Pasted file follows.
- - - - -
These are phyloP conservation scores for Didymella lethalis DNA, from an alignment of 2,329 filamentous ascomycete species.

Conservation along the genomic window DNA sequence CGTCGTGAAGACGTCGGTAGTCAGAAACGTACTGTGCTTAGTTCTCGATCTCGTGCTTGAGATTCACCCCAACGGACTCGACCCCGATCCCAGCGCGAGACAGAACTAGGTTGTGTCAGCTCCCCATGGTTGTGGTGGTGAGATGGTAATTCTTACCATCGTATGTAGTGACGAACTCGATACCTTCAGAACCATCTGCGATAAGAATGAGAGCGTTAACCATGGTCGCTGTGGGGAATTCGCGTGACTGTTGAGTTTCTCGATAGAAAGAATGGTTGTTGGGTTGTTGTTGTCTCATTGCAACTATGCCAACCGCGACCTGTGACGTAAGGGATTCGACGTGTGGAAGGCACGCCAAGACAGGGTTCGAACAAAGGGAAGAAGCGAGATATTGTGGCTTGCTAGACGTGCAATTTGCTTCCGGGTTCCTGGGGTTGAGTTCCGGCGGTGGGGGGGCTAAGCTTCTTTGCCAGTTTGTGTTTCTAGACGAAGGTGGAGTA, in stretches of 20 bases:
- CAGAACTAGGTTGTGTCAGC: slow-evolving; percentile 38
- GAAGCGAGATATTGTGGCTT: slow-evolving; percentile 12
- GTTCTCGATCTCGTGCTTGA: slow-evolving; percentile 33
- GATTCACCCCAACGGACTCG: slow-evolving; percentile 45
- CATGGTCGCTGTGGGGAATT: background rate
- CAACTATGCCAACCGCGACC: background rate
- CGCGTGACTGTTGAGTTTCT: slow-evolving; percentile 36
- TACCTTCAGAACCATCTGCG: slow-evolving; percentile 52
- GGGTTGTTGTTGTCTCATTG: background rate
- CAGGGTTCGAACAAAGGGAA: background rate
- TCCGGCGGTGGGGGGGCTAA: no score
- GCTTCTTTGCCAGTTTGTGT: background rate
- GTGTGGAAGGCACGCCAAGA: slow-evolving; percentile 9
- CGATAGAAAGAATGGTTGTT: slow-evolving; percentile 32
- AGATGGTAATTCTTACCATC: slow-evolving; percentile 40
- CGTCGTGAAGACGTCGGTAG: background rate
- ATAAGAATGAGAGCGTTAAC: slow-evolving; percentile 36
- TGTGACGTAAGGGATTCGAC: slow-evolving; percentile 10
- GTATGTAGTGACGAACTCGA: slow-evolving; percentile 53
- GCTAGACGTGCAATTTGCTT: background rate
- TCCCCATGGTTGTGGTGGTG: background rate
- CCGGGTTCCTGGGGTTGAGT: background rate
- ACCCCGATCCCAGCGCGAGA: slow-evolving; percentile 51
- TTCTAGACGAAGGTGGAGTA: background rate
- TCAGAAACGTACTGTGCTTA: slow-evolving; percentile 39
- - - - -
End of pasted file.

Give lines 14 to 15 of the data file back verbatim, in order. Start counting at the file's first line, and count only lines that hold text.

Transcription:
- GCTTCTTTGCCAGTTTGTGT: background rate
- GTGTGGAAGGCACGCCAAGA: slow-evolving; percentile 9